By Chuck Strouse
By Scott Fishman
By Terrence McCoy
By Ryan Yousefi
By Ciara LaVelle, Kat Bein, Carolina Del Busto, and Liz Tracy
By Pepe Billete
By Ryan Yousefi
By Kyle Swenson
When Sal Magluta goes on trial later this year for bail jumping, it's too bad he won't be able to plead temporary insanity. He'd get off for sure. After all, what jury wouldn't believe that Magluta was just a few ounces short of a kilo when he walked away from a federal courtroom in February where he was on trial for possession and use of phony passports? He had to have known that if he was found guilty in the passport case -- which he was, in absentia -- he was facing a prison sentence of between three and four years.
He had already served more than four years in jail while awaiting trial on charges that he and his long-time running mate Willy Falcon had imported in excess of 75 tons of cocaine into the United States. And because his attorneys beat the government on the coke-smuggling charges last year, all the time he spent behind bars would be used to offset any sentence he might get for possessing fraudulent passports.
But because he fled, U.S. District Court Judge Joan Lenard is likely to sentence Magluta to at least five to six years in prison in the passport case, instead of the standard three to four years. In addition, he faces two new charges: bail jumping and contempt of court. The charge of fleeing carries a maximum penalty of five years, which under the law can begin only after he finishes his term on the passport case. And there is no limit on the length of time Lenard can incarcerate Magluta for contempt of court.
Prosecutors are also now free to seek a new indictment for Magluta's possession of a phony passport because, when he was captured earlier this month in Palm Beach County, he possessed yet another set of fraudulent documents -- this time in the name Juan Manuel Alfonso. A conviction on that could carry five more years in prison.
Even more unbelievable: Having once again become a fugitive, and knowing there would be a whole slew of new criminal charges against him if he was caught, the 42-year-old Magluta made the decision to remain in the United States. When I first heard that Magluta had taken off, I thought he would eventually turn up in a country that doesn't have an extradition treaty with the United States, living comfortably off the millions of dollars he has undoubtedly secreted away in various offshore bank accounts. Instead he was picked up less than 100 miles from Miami wearing a cheap wig and driving a Lincoln Town Car.
Since miraculously beating the feds a year ago on drug charges, Magluta went from being a man who was given a second chance at life to someone who will likely spend the next fifteen years in a cramped, maximum security prison cell. He will have plenty of time to come up with an answer to the question so many people are asking: Why did he run?
Throughout the 1980s Wilfredo Falcon and Salvador Magluta engaged in an odd and dangerous dance with law enforcement -- seemingly ensnared in the investigators' net one minute, only to slip free the next. It was a tango few others had mastered and one that often left authorities red-faced and empty-handed. Magluta, a champion powerboat racer who regularly risked his life in pursuit of glory, seemed to thrive on his ability to bedevil justice. He was first convicted of conspiracy to sell cocaine in 1979, but the judge delayed sentencing until Magluta had appealed the verdict. Thanks to a crafty attorney, the appeal dragged out for more than seven years.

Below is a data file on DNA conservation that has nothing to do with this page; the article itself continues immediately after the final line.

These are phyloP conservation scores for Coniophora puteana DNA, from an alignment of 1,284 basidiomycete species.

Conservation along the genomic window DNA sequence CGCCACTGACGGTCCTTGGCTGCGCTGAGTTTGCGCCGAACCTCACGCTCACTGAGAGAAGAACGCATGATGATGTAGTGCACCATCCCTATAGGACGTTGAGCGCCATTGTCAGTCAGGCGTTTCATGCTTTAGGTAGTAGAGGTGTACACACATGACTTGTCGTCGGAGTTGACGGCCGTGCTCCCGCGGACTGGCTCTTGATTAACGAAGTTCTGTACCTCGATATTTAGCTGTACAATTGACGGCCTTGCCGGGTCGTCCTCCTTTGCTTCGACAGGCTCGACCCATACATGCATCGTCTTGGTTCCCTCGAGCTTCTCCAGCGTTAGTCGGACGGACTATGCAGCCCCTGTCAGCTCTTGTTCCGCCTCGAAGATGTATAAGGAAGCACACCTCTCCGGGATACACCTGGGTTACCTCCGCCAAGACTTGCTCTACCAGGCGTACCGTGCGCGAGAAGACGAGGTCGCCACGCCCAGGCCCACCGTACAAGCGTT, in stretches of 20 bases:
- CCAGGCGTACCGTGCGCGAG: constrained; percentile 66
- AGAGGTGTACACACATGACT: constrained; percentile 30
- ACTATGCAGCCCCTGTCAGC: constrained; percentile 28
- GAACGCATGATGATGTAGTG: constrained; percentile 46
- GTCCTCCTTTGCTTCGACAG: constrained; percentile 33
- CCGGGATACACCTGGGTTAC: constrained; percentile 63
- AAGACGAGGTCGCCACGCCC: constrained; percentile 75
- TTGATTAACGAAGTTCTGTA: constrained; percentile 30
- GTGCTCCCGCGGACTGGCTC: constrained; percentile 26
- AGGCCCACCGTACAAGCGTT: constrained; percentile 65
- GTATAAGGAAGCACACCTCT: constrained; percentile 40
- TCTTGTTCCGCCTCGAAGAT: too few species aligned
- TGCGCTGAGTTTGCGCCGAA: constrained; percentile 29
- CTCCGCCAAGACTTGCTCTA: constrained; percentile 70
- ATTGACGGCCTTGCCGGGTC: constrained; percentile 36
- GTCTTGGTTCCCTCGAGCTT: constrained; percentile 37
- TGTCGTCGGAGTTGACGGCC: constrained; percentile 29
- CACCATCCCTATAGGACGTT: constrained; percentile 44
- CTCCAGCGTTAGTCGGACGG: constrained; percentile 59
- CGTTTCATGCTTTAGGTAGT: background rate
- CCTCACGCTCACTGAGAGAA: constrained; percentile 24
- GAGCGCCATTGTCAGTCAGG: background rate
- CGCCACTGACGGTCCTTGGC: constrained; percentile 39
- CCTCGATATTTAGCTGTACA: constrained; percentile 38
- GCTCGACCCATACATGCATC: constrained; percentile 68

In the meantime, Magluta, under the name Angelo Maretto, was arrested in Los Angeles in 1985 for drug trafficking. Once released on bail, "Maretto" disappeared. It was years before California cops realized Maretto was really Magluta.
In 1987, when his appeal of the 1979 conviction in Miami was exhausted, Magluta went into hiding rather than turn himself in. Several months later he bumped into an old high school classmate turned Metro-Dade police detective, who recognized him and carted him off to jail. But within 48 hours Magluta was inadvertently released after his court papers were mysteriously altered to say he had completed his jail term -- when in fact he had not even begun it.
Federal authorities spent years on Falcon and Magluta's trail before finally tracking them down in 1991. They charged the pair with being the largest importers of cocaine on the East Coast and claimed they ran an organization with at least $2.1 billion in assets. Magluta was arrested while living in a mansion on Miami Beach's La Gorce Island; Falcon was found a few hours later in Fort Lauderdale. At the time of their capture both men knew that the FBI, the DEA, and the U.S. Marshals Service were intensively searching for them -- but both men decided to stay in South Florida anyway.
Prosecutors and federal agents rejoiced at the arrests. But in February 1996, after a four-month trial, Falcon and Magluta were found not guilty of more than a dozen counts of drug smuggling. It was the biggest drug case ever lost by the federal government. When the verdict was read, Falcon and Magluta broke down in tears and had to be held up by their attorneys.